The epidemiology of heart failure, based on data for 2.1 million inhabitants in Sweden


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Abstract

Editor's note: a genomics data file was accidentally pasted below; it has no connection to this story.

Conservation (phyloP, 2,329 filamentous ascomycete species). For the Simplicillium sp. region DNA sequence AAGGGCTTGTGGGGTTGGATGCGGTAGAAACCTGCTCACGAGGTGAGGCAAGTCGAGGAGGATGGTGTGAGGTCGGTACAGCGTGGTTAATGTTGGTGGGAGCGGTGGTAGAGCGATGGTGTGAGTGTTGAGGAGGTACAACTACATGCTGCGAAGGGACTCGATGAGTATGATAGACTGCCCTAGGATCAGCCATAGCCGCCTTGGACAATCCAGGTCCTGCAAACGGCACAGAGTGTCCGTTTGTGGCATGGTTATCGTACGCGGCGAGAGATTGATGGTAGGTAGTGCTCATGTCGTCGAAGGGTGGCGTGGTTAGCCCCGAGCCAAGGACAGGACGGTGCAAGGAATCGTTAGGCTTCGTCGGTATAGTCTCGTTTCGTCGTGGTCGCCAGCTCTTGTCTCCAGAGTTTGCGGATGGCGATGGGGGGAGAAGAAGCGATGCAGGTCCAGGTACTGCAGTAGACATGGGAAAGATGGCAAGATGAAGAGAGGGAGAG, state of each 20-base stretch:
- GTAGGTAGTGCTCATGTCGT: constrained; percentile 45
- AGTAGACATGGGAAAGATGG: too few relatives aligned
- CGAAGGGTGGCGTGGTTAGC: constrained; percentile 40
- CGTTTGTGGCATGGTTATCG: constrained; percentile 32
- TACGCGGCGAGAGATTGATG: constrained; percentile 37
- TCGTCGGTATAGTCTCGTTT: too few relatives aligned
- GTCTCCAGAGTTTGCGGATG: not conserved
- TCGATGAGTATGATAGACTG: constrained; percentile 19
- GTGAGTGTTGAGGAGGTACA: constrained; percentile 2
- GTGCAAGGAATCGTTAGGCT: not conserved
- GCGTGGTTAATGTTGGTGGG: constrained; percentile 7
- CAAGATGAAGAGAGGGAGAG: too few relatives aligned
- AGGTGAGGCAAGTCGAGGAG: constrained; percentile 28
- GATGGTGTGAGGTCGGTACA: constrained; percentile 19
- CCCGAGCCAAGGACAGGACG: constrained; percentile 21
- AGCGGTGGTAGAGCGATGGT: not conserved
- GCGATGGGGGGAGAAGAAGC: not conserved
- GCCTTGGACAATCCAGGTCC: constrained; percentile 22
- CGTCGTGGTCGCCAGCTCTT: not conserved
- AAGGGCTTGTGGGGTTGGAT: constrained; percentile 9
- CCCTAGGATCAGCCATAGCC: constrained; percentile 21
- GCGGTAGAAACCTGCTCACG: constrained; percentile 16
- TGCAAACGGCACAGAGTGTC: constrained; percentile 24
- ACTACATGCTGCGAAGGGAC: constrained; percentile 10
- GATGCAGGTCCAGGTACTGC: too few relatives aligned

AimsThe epidemiology of congestive heart failure (CHF) is likely to have changed due to changes in demography, risk factors, diagnostic procedures, and medical care. Prevailing information is in part old, incomplete, and to some extent contradictory. We determined the current prevalence, incidence, mortality, and 5-year survival rate of CHF, and possible temporal changes in Sweden.Methods and resultsThis was a cross-sectional study on individual patient data from an administrative health data register in the Stockholm region, Sweden, comprising 2.1 million inhabitants. This contained all recorded diagnoses on all consultations in primary and secondary care (defined as specialist outpatient care), and on all hospitalizations. Prevalence, incidence, and mortality were estimated for the entire Swedish population, adjusted for demographic composition in 2010. The study population consisted of 88 038 patients (51% women). The prevalence was 2.2% (both women and men), the incidence was 3.8/1000 person-years (both women and men), and mortality was 3.2/1000 person-years in women and 3.0/1000 person-years in men (P < 0.001); the 5-year survival rate was 48%. Mortality (age adjusted; hazard ratio and 95% confidence intervals) was higher in men, 1.29, 1.24—1.34; P < 0.001. Prevalence remained essentially unchanged from 2006 to 2010, while incidence decreased by 24% (P < 0.001) and mortality by 19% (both women and men; P < 0.001).ConclusionsThe estimated prevalence of CHF in Sweden is 2.2%, incidence 3.8/1000 person-years, and mortality 3.1/1000 person-years. There has been a decrease in incidence and mortality from 2006 to 2010 in both women and men, with no major change in prevalence over time.

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